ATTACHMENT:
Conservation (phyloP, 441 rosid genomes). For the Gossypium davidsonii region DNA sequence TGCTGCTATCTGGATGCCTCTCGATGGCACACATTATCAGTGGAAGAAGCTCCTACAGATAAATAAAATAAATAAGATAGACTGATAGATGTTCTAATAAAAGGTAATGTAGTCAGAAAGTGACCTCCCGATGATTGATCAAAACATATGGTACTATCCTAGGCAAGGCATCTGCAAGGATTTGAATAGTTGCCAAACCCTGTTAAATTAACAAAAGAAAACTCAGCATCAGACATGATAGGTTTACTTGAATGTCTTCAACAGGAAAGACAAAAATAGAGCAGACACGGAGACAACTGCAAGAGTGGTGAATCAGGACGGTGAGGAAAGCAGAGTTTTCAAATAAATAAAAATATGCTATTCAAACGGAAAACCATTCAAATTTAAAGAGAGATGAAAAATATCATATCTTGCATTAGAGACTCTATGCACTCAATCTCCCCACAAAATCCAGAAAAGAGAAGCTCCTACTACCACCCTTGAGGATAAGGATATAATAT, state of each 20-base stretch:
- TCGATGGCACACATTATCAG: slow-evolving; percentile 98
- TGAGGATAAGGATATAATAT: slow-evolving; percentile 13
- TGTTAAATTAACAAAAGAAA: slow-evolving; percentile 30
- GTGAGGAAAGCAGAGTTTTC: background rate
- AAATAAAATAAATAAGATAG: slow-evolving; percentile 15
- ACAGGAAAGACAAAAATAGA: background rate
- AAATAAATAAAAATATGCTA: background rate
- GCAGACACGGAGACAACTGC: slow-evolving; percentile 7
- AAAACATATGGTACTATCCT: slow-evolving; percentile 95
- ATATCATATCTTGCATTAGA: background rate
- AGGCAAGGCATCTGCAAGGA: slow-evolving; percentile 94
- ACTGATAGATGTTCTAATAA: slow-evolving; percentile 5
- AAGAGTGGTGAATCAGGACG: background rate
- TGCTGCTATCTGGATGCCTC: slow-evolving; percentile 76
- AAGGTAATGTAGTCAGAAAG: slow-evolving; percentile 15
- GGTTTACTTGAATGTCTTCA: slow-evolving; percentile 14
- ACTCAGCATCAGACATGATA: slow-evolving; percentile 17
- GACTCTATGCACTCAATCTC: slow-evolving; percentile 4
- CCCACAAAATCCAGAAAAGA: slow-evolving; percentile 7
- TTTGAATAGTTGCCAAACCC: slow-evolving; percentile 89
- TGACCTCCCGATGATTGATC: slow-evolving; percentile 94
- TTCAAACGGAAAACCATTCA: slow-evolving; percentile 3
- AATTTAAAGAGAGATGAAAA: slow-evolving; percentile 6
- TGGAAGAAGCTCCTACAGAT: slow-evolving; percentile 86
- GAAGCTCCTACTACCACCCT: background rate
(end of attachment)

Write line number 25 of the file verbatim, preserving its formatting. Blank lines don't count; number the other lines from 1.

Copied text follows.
- TGGAAGAAGCTCCTACAGAT: slow-evolving; percentile 86